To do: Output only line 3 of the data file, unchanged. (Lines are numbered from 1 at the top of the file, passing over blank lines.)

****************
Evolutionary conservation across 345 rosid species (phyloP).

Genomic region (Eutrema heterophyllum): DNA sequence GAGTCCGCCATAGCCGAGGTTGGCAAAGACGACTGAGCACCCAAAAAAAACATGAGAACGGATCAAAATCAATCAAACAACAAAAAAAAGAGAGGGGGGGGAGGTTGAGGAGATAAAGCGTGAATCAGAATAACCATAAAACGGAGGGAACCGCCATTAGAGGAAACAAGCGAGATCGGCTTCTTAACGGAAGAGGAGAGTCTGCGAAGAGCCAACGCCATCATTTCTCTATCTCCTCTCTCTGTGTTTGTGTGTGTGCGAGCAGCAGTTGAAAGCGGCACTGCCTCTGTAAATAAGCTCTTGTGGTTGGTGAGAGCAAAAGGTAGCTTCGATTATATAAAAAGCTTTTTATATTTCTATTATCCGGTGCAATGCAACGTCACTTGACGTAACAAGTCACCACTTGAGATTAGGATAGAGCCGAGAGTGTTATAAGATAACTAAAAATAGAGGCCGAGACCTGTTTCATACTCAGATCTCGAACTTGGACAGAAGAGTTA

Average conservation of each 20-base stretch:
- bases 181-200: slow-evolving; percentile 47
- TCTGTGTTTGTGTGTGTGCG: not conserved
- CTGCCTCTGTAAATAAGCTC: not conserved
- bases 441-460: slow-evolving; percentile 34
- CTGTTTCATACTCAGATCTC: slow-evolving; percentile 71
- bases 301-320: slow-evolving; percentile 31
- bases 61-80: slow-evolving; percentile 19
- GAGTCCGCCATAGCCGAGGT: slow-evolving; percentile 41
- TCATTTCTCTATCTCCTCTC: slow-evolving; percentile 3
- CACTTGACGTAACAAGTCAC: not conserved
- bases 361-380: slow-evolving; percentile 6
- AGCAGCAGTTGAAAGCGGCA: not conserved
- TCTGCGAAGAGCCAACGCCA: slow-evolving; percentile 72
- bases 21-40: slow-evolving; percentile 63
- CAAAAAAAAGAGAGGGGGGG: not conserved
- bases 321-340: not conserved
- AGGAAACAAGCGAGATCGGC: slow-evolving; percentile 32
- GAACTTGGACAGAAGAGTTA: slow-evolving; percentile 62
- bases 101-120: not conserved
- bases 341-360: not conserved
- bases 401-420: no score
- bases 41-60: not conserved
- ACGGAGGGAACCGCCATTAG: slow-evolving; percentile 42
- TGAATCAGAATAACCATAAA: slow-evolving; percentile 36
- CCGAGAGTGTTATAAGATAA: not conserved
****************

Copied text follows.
Average conservation of each 20-base stretch: